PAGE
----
Galadriel’s mirror

With water from the stream Galadriel filled the basin to the brim, and breathed on it, and when the water was still again she spoke. ‘Here is the Mirror of Galadriel,’ she said. ‘I have brought you here so that you may look in it, if you will.’ The air was very still, and the dell was dark, and the Elf-lady beside him was tall and pale. ‘What shall we look for, and what shall we see?’ asked Frodo, filled with awe. ‘Many things I can command the Mirror to reveal,’ she answered, ‘and to some I can show what they desire to see. But the Mirror will also show things unbidden, and those are often stranger and more profitable than things which we wish to behold. What you will see, if you leave the Mirror free to work, I cannot tell. For it shows things that were, and things that are, and things that yet may be. But which it is that he sees, even the wisest cannot always tell. Do you wish to look?’

J. R. R. Tolkien, The Lord of the Rings: The Fellowship of the Ring

Many times I have wondered what I would see if I looked in Galadriel’s mirror. I think I would be reluctant at first, afraid, but eventually I would look. What I would see would necessarily be influenced by me, the subject who is looking, as I would probably project part of the content, if not all. And I have always been certain I would see my own shadow.

A couple of months ago, when I was finishing Jung’s Red Book, I came across a passage in which he eventually meets his shadow. As soon as I started reading, I could see that it was it, him, Jung’s shadow. I had been wondering for a while if he would address this part of himself in the book, which was not difficult to see from the outside, but probably hard to admit from the inside. He was very tough on himself, here is a short excerpt:

Your inordinate ambition is boundless. Your grounds are not focused on the good of the matter but on your vanity. You do not work for humanity but for your self-interest. You do not strive for the completion of the thing but for the general recognition and safeguarding of your own advantage. I want to honor you with a prickly crown of iron; it has teeth inside that bore themselves into your flesh.
[…] But you are shameless in everything where no one sees you. If another said that to you, you would be mortally offended, despite knowing that it is true. You want to reproach others for their failings? So that they better themselves? Yes, confess, have you bettered yourself? From where do you get the right to have opinions of others? What is your opinion about yourself? And what are the good grounds that support it? Your grounds are webs of lies covering a dirty corner. You judge others and charge them with what they should do. You do this because you have no order within yourself, because you are unclean.

Carl G. Jung, The Red Book

Little after I had read that chapter, I was writing and my own shadow appeared in my imagination. He stood there in front of me, out of nowhere, waving his hand with a stupid and guilty look in his face. Many times I had been searching for my own shadow, wondering what it would look like. I always imagined this encounter as something exciting, with a touch of epic. I imagined myself slaying the dragon, chopping off the hydra’s seven heads, overcoming a dreadful fear. But it wasn’t like that at all.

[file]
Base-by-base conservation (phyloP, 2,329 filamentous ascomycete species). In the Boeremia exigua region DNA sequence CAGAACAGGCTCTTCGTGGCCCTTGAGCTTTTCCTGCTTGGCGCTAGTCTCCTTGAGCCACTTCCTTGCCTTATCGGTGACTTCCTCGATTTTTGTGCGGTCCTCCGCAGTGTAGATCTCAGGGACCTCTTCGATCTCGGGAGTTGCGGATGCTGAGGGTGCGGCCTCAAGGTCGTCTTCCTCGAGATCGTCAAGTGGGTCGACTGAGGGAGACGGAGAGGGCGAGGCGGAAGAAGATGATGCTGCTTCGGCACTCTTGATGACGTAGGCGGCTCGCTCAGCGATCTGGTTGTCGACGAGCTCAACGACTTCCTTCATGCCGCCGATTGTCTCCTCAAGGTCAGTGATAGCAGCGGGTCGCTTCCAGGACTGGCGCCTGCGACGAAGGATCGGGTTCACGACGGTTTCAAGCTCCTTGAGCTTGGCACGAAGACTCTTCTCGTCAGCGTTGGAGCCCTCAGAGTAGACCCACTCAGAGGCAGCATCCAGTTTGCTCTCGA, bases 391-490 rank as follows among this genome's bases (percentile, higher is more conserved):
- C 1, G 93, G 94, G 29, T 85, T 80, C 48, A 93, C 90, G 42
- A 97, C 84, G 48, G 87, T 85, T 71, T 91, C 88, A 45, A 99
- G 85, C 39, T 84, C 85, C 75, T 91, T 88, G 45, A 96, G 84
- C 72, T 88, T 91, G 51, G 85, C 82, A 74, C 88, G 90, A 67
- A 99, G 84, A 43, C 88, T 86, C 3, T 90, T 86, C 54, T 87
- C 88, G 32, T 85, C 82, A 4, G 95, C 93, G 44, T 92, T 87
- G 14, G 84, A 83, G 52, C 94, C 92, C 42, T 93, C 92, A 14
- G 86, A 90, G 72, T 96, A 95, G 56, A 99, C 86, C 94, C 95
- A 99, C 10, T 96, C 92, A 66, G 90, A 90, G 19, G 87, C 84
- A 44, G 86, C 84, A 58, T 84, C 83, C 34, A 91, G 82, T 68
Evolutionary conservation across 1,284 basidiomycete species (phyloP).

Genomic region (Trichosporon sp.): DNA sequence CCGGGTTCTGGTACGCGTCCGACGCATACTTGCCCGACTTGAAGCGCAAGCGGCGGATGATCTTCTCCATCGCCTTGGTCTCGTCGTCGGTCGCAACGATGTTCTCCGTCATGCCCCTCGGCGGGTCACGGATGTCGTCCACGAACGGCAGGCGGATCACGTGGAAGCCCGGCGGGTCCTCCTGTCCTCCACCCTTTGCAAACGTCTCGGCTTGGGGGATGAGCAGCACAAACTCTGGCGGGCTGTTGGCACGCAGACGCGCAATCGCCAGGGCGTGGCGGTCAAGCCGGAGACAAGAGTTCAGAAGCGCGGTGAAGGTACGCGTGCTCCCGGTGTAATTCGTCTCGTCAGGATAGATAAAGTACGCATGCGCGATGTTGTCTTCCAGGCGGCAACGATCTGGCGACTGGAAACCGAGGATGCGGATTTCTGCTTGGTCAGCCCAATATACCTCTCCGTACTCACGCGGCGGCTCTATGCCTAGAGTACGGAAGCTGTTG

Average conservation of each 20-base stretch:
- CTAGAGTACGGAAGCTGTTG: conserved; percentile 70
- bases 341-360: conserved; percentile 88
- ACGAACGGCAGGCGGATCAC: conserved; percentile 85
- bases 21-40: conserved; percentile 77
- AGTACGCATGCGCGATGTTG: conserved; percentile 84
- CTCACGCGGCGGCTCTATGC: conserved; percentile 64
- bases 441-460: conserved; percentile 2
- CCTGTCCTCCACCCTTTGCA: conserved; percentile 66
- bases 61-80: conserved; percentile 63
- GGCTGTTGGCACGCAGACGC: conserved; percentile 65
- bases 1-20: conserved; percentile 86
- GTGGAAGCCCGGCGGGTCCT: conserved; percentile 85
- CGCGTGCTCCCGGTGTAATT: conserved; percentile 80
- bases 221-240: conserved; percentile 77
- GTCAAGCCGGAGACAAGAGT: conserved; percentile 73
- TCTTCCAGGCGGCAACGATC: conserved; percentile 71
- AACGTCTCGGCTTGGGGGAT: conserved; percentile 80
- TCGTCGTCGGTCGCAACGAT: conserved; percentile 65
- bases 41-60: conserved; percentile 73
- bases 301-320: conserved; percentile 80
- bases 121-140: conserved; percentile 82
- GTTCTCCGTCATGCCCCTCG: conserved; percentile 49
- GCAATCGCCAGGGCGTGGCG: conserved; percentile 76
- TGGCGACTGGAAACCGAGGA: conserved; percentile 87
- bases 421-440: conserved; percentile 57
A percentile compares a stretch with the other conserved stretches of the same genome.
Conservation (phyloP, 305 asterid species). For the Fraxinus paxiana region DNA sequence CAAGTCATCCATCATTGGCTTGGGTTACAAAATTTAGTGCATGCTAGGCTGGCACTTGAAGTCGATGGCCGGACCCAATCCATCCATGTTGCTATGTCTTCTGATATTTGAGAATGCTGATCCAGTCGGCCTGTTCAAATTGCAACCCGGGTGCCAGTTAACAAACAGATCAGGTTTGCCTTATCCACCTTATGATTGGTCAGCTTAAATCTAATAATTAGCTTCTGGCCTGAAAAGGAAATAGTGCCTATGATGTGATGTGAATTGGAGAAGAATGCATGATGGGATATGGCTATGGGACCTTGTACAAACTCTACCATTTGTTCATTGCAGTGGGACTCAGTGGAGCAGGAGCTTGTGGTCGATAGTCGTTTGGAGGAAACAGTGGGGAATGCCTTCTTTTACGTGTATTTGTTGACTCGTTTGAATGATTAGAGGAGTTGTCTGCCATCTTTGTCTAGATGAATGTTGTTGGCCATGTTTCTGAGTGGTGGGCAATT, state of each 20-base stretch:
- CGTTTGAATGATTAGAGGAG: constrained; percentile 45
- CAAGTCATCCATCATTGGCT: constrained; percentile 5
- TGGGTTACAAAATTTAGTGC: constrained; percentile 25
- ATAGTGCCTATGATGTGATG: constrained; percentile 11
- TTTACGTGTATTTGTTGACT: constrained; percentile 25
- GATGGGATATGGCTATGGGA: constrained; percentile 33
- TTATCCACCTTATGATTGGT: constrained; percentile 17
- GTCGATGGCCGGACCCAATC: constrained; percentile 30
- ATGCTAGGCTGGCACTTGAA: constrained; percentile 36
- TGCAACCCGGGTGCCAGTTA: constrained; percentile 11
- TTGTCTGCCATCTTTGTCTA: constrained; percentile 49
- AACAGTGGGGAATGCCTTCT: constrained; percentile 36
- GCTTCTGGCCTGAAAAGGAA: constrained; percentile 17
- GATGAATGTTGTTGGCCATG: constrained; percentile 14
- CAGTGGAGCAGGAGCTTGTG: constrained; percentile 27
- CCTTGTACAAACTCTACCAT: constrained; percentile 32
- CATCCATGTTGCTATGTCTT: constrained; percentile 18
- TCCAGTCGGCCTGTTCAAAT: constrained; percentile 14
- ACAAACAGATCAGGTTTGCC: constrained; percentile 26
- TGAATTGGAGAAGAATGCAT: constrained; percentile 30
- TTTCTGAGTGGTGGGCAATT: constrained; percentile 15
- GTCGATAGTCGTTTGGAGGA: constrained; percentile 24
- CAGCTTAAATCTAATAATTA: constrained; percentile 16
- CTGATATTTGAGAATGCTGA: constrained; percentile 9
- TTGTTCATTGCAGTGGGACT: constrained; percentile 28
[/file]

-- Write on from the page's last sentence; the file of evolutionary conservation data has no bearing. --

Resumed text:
I didn’t feel any fear, either. What I felt was utter, sheer disgust. Hatred, rage and a touch of incredulity. For even if I knew too well what was hidden down in the basement, it was still hard to believe that that thing was part of me. With my keyword, I insulted it, spat at it, hit it, kicked it. Then I looked at it for a long time. In the end, I knew I only had one choice, so I lifted him, told him that it was fine and welcomed him on board.

This confrontation is the first test of courage on the inner way, a test sufficient to frighten off most people, for the meeting with ourselves belongs to the more unpleasant things that can be avoided so long as we can project everything negative into the environment. But if we are able to see our own shadow and can bear knowing about it, then a small part of the problem has already been solved: we have at least brought up the personal unconscious. The shadow is a living part of the personality and therefore wants to live with it in some form. It cannot be argued out of existence or rationalized into harmlessness. This problem is exceedingly difficult, because it not only challenges the whole man, but reminds him at the same time of his helplessness and ineffectuality. Strong natures—or should one rather call them weak?—do not like to be reminded of this, but prefer to think of themselves as heroes who are beyond good and evil, and to cut the Gordian knot instead of untying it.

Carl G. Jung. Archetypes and the collective unconscious (CW9, part 1)

I always imagined my inner voyage a bit like the Odyssey, tough but exciting and rewarding. Meeting my shadow wasn’t exciting and didn’t feel rewarding; it felt like eating mud. I knew this was positive, but the taste in my mouth was bitter. I wasn’t filled with the thrill of an epic victory, but rather with the acceptance of failure. It didn’t bring joy, it just left a partial sense of accomplishment. Two months later, I cannot say it makes me any happier, prouder or wiser, but I’m glad I did it. I had no alternative, really.

I have some doubts that young people will be able to relate to this experience, but I still wrote about it because I thought they might in ten or twenty years’ time… if they’re lucky.